We’re proud to be one of the seven organisations taking part in this week’s Carers Week (10-16 June) which recognises the 8.8 million carers who provide invaluable support to their loved ones, day-in and day-out. We know from our daily work with carers, as well as the research from our When I’m Gone campaign, that being a carer for a disabled loved one brings with it a number of triumphs and joys but also a number of challenges.
One of the fundamental challenges that carers can experience is the sense of loneliness and feeling disconnected from society.
According to research conducted by Carers UK, a third (35%) of unpaid carers reported feeling always or often lonely. There are many reasons why this can be the case including time and resources to participate in leisure acitivites, but also a general lack of understanding from the public on the role and challenges of caring. Compared with just five per cent of the general population who feel lonely, this statistic becomes even more troubling. In addition, carers placed their life satisfaction at over a third lower (39%) than the rest of the UK and reported levels of happiness over a third lower (37%).
This sense of disconnect from their local communities reported by unpaid carers is what has inspired the theme of this year’s Carers Week – Getting Connected. This could be getting connected to society, to each other, to their local services or to information and advice more generally. At Sense, our vision is that no one is left out of life and that everyone is connected; this includes carers.
We know from work on our When I’m Gone campaign how important it is that carers are connected to each other but also to local services and support. We estimate that there are around 1.7 million disabled people in the UK who are cared for by family and friends. These friends and family members often provide vital care and support, day in day out but 75% don’t have a plan in place for when they are no longer able to provide this.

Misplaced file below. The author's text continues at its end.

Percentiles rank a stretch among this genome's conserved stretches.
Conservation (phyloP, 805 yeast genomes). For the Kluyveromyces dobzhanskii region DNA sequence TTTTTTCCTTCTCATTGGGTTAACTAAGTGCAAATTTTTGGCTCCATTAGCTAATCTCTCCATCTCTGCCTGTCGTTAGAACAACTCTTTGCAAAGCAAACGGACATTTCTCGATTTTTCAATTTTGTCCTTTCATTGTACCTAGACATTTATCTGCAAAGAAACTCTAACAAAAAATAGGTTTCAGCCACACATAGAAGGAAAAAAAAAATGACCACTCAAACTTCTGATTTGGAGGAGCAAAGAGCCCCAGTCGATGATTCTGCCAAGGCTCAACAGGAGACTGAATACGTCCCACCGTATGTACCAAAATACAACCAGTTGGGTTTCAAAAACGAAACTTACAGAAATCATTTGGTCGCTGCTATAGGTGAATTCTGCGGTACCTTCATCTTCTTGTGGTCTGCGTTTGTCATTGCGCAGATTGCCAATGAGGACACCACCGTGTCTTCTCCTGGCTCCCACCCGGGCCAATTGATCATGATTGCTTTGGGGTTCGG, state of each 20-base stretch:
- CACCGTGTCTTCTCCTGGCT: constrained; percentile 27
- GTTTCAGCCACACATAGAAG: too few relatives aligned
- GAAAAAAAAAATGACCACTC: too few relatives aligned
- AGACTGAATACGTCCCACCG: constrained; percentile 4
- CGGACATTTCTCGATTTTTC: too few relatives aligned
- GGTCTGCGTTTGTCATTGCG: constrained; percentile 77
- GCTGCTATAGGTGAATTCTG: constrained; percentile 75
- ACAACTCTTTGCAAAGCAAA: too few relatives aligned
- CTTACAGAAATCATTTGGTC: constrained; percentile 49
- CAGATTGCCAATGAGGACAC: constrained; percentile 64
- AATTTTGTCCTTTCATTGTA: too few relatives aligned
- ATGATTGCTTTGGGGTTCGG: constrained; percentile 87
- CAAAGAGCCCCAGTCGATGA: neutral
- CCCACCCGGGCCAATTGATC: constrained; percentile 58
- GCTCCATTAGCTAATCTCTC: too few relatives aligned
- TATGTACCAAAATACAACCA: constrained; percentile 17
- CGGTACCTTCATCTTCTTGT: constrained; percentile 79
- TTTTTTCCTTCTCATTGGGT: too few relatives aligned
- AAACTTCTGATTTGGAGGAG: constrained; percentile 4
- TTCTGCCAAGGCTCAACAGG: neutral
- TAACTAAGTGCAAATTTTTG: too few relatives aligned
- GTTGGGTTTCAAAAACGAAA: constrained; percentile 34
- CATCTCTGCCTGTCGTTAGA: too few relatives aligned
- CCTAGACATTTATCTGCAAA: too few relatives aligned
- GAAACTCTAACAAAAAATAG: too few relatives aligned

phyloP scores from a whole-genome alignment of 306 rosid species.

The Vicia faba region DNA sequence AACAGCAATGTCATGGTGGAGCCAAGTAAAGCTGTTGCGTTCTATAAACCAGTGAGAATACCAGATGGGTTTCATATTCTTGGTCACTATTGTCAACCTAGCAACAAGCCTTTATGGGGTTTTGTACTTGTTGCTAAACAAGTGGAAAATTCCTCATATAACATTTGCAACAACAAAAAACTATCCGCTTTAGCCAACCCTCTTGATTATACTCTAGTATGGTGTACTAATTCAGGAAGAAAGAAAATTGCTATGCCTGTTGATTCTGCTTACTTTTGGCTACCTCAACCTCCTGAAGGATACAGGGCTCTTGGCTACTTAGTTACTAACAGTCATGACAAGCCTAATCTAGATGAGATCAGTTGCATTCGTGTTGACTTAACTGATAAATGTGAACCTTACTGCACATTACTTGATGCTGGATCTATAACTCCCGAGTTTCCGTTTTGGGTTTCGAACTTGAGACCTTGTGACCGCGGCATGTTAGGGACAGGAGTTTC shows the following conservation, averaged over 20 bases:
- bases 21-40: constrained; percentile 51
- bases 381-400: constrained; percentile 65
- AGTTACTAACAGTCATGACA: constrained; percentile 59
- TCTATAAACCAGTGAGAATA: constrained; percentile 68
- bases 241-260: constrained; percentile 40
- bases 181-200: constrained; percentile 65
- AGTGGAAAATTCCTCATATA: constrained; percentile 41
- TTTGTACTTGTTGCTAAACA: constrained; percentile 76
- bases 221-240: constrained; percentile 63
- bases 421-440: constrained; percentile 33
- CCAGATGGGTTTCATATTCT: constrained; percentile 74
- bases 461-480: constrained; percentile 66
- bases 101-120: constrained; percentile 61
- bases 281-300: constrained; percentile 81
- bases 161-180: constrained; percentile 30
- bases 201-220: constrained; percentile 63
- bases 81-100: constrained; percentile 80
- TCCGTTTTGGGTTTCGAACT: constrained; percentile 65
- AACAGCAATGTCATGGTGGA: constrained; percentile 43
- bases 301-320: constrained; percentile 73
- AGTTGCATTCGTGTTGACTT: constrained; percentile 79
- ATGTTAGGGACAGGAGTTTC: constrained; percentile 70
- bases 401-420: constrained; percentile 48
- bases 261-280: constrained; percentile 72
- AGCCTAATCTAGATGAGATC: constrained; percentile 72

77% of family carers we spoke to told us that they found the process of making decisions about future care and support difficult as they didn’t know how to navigate the system:
“It’s hard to find help and I don’t know who can help…we have always had to find out things for ourselves”
We believe that getting carers connected is the key to beginning to tackling this issue. Getting carers connected to their local groups, each other and services means that not only do they have the peer support they need but also access to information about what services are available and what support they might be eligible for.
Our research has found that 40% of families report a lack of local services available to meet needs but also that one third of councils don’t know how many disabled people in their area are supported by friends and family. Connecting carers and their families to services is therefore vital, to ensure that local authorities understand the needs of their population and that services can be developed to meet these as required.
To support families to be more connected, we launched our toolkit ‘Decisions to Make, Steps to Take’ which helps families to take the first steps in planning for the future.
However, it is not only through our campaigning work that we are helping carers get connected. I‘m extremely proud of the range of ways Sense provides support and helps carers build connections. Our Information and Advice service, for example, gives essential guidance to carers across a range of issues including financial wellbeing, social care and housing. Our Sense Holidays and Short Breaks also provide vital support for disabled people while giving carers a break from caring and allowing themselves to reconnect to other aspects of their lives.
Whilst we’ve been making great strides here at Sense, it is clear that more needs to be done across the UK to help carers get connected and that’s why weeks like Carers Week are so important. I’m proud that this Carers Week, we at Sense have pledged to continue to support carers and highlight the need for better and more holistic support for those who care for disabled loved ones. You can also pledge your support for the week and carers by making your own pledge on the Carers Week website.
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